PRISTINA (Reuters) – Hundreds of people wearing white masks gathered in Pristina on Wednesday as authorities banned cars from driving in city center to counter pollution so bad it sometimes exceeds the pollution in Chinese cities.

Protest organizers played a sound of a person breathing deeply. The crowd chanted “Don’t poison us”, “Help” and “Let’s save Pristina”.

At noon on Wednesday, the air quality index measured by the U.S. embassy in Pristina was 262, a level deemed unhealthy and worse than Shanghai and Hangzhou in China. In recent days, it has reached 400, or hazardous, and people were told to stay indoors.

A 2013 World Bank study showed air pollution in Kosovo was estimated to cause 852 premature deaths and 318 new cases of chronic bronchitis each year.

The Kosovar parliament is due to hold an emergency session to discuss long-term measures.

Police officers wear white masks during a protest against air pollution in Pristina January 31, 2018. REUTERS/Hazir Reka

“We want air, clean air,” said Vullnet Krasniqi one of the organizers of the protest. “It is late to organize meetings. We don’t want you to talk – we want you to act.”

Experts say Pristina was always polluted, but the smog only got serious attention in the past two years, when the U.S. embassy began measuring it and put all its data on the internet.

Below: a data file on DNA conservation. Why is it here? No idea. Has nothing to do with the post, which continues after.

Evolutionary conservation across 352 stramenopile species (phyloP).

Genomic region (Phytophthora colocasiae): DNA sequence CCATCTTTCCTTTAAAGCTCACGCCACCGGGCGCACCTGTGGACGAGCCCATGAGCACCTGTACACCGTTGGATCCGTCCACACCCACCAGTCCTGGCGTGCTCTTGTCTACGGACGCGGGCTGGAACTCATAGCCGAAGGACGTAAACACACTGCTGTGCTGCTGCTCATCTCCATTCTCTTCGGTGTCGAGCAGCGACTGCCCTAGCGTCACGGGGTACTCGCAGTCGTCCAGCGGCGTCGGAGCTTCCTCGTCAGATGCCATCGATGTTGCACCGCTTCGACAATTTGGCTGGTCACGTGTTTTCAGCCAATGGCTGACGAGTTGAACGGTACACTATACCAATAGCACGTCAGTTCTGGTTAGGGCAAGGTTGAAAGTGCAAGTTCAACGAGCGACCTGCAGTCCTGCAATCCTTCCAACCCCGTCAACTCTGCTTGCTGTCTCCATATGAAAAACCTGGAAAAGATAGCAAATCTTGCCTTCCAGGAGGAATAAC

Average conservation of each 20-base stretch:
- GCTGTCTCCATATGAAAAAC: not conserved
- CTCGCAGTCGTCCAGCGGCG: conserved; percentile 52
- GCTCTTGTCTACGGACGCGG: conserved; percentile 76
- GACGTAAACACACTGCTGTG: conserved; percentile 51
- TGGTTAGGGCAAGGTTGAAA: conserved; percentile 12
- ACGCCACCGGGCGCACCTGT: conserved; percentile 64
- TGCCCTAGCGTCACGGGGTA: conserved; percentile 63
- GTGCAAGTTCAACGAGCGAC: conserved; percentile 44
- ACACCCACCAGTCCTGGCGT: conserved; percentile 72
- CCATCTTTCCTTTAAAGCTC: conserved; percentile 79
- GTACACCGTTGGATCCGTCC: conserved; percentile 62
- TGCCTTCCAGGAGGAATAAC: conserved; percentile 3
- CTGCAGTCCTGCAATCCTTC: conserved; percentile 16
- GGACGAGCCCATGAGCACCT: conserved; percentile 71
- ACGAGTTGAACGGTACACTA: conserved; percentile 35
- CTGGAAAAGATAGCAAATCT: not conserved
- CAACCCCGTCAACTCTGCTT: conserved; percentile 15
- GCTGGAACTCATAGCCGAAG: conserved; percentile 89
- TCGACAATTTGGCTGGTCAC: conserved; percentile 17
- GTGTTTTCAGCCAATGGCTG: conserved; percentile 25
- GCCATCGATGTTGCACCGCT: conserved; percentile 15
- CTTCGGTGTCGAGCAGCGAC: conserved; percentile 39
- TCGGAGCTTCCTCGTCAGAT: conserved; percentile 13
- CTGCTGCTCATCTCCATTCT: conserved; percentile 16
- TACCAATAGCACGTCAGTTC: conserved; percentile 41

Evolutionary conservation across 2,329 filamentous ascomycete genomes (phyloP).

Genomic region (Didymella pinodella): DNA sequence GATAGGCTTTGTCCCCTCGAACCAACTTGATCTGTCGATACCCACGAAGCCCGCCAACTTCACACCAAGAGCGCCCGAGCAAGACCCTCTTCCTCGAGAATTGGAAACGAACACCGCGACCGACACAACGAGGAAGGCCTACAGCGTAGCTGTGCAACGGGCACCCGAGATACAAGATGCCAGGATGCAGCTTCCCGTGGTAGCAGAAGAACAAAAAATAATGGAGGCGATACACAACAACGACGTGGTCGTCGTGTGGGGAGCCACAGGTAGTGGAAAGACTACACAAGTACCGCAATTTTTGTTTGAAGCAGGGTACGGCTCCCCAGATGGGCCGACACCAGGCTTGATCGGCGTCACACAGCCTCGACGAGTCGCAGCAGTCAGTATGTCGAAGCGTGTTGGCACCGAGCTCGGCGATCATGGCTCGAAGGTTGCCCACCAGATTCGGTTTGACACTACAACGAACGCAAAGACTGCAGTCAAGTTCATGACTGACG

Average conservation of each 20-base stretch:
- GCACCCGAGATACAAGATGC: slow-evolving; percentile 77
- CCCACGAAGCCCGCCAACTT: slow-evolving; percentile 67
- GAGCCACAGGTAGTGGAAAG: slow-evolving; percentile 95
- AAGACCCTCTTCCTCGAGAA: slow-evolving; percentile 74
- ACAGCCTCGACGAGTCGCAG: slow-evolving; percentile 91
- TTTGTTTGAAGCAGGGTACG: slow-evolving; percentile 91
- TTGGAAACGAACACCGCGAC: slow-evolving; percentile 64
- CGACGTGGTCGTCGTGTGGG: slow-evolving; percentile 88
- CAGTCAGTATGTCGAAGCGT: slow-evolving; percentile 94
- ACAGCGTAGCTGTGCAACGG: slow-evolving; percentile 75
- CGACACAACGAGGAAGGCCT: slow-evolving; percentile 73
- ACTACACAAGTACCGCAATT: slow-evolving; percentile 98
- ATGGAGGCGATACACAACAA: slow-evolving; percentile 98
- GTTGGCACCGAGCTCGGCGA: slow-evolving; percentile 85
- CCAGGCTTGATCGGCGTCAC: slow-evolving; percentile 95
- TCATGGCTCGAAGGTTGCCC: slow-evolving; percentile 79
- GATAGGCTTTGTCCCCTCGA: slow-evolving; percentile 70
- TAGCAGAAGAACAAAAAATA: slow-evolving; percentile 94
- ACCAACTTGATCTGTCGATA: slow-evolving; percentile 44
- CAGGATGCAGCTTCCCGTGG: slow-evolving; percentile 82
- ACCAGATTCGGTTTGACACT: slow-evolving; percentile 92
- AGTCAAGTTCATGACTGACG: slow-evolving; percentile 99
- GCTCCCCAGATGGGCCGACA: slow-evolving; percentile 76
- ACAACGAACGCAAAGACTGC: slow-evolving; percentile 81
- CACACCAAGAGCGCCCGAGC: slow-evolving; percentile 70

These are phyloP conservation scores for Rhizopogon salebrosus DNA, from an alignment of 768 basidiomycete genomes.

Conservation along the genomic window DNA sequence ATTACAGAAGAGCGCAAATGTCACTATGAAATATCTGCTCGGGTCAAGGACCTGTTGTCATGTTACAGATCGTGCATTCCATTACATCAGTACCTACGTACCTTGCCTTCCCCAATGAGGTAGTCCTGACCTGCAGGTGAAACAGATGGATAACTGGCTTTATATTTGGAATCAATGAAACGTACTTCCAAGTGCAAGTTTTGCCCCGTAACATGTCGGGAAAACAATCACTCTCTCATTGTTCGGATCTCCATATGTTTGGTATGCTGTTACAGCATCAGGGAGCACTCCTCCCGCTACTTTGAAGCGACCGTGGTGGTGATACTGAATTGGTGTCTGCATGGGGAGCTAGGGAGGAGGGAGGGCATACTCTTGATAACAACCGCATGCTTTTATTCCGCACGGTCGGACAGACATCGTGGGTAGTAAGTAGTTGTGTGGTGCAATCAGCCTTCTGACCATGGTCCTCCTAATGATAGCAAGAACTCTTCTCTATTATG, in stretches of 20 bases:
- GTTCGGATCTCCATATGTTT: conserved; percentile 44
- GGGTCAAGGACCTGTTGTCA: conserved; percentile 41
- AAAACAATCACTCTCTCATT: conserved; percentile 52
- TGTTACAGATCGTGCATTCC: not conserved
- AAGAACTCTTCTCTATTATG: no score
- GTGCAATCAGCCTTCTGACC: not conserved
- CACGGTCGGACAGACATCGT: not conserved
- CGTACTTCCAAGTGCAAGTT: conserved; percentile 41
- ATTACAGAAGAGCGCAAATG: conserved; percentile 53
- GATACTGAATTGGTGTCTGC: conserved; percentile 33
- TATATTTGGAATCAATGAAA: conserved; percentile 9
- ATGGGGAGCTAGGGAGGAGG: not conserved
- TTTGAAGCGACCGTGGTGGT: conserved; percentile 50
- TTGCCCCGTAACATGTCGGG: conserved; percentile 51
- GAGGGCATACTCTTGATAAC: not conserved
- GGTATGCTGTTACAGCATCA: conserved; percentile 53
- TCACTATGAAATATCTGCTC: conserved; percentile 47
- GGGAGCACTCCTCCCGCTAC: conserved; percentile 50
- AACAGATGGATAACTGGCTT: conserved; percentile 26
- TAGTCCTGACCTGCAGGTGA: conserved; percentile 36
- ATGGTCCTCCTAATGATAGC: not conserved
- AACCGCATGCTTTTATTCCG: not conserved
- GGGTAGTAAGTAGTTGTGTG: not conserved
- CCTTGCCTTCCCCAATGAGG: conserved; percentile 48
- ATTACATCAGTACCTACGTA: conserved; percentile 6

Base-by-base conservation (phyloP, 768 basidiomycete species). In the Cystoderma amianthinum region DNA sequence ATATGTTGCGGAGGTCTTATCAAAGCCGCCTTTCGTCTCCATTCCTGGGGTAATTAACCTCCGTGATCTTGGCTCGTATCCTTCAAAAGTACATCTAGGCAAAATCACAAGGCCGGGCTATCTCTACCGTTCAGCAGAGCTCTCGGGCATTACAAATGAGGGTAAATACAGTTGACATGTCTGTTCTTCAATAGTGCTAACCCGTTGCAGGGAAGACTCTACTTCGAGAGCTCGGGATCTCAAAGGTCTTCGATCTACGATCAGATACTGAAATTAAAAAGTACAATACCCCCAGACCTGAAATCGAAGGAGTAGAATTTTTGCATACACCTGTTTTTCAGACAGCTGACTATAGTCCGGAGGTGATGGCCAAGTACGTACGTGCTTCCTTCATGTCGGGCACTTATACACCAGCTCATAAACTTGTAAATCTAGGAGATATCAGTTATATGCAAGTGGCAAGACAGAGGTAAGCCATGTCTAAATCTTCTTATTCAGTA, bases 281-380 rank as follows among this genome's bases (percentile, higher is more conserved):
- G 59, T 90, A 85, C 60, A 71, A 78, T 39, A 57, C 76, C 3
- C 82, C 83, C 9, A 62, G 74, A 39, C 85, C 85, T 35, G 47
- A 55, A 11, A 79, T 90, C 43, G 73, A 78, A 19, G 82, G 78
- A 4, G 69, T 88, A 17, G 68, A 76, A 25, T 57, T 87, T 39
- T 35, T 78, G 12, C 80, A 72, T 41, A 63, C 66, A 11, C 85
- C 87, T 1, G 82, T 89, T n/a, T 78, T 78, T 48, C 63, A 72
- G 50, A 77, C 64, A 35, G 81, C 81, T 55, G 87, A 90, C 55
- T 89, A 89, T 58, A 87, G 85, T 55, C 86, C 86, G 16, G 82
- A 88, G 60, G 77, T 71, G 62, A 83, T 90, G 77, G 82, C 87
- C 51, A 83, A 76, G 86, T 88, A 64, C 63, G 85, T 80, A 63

The pollution is caused mainly by two power plants on the outskirts of Pristina. Kosovo has the world’s fifth-largest lignite reserves and relies on coal to produce power. Many households use it for heating because it is the cheapest fuel available

“Stopping cars in the center is nonsense, because they are driving them in other streets just outside the center. They have to put filters at power plants and stop people burning coal,” said Gjejlane Hoxha a Pristina resident.

Sarajevo, Tuzla and Zenica in Bosnia and Macedonia’s capital, Skopje, suffer from similar levels of pollution.

Recent study by the Health and Environment Alliance found 16 aging, communist-era lignite plants in the former Yugoslavia emit as much pollution as all of the European Union’s 296 power plants combined.

Reporting by Fatos Bytyci, editing by Larry King


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